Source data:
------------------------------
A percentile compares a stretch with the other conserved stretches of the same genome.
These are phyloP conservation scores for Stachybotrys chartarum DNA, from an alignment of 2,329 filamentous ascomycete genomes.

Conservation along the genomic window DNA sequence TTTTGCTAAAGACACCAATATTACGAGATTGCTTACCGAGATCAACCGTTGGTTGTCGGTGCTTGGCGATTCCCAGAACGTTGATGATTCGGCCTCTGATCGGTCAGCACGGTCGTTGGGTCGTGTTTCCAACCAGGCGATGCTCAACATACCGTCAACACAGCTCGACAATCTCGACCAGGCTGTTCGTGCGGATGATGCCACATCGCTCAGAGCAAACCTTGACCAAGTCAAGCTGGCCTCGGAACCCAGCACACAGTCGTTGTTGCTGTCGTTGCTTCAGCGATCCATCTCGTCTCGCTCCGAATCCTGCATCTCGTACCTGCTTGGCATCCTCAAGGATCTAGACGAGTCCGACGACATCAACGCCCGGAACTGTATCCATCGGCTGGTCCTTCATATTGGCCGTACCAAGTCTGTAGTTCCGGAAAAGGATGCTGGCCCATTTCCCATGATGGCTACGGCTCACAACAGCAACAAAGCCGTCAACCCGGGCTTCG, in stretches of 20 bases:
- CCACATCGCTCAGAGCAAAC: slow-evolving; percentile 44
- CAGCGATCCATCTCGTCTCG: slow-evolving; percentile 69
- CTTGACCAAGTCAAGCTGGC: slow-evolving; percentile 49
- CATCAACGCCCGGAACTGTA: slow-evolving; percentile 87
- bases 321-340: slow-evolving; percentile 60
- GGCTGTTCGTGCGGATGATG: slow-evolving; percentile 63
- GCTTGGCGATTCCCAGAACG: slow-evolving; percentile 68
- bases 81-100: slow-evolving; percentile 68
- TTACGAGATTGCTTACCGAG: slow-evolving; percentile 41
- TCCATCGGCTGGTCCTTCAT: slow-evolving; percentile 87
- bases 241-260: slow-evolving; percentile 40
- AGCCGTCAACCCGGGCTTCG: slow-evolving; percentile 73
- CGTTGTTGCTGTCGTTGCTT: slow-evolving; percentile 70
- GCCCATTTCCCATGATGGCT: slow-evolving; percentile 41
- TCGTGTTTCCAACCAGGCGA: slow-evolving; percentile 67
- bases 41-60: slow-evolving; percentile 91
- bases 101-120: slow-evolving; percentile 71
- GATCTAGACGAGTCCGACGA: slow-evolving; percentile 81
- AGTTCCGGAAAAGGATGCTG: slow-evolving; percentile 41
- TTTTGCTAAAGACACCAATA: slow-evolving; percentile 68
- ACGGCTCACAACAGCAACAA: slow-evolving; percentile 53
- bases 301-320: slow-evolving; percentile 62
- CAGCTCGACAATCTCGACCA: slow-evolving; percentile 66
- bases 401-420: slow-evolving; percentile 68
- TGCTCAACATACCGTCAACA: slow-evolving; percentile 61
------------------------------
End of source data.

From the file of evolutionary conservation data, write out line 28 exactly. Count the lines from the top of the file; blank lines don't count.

- TGCTCAACATACCGTCAACA: slow-evolving; percentile 61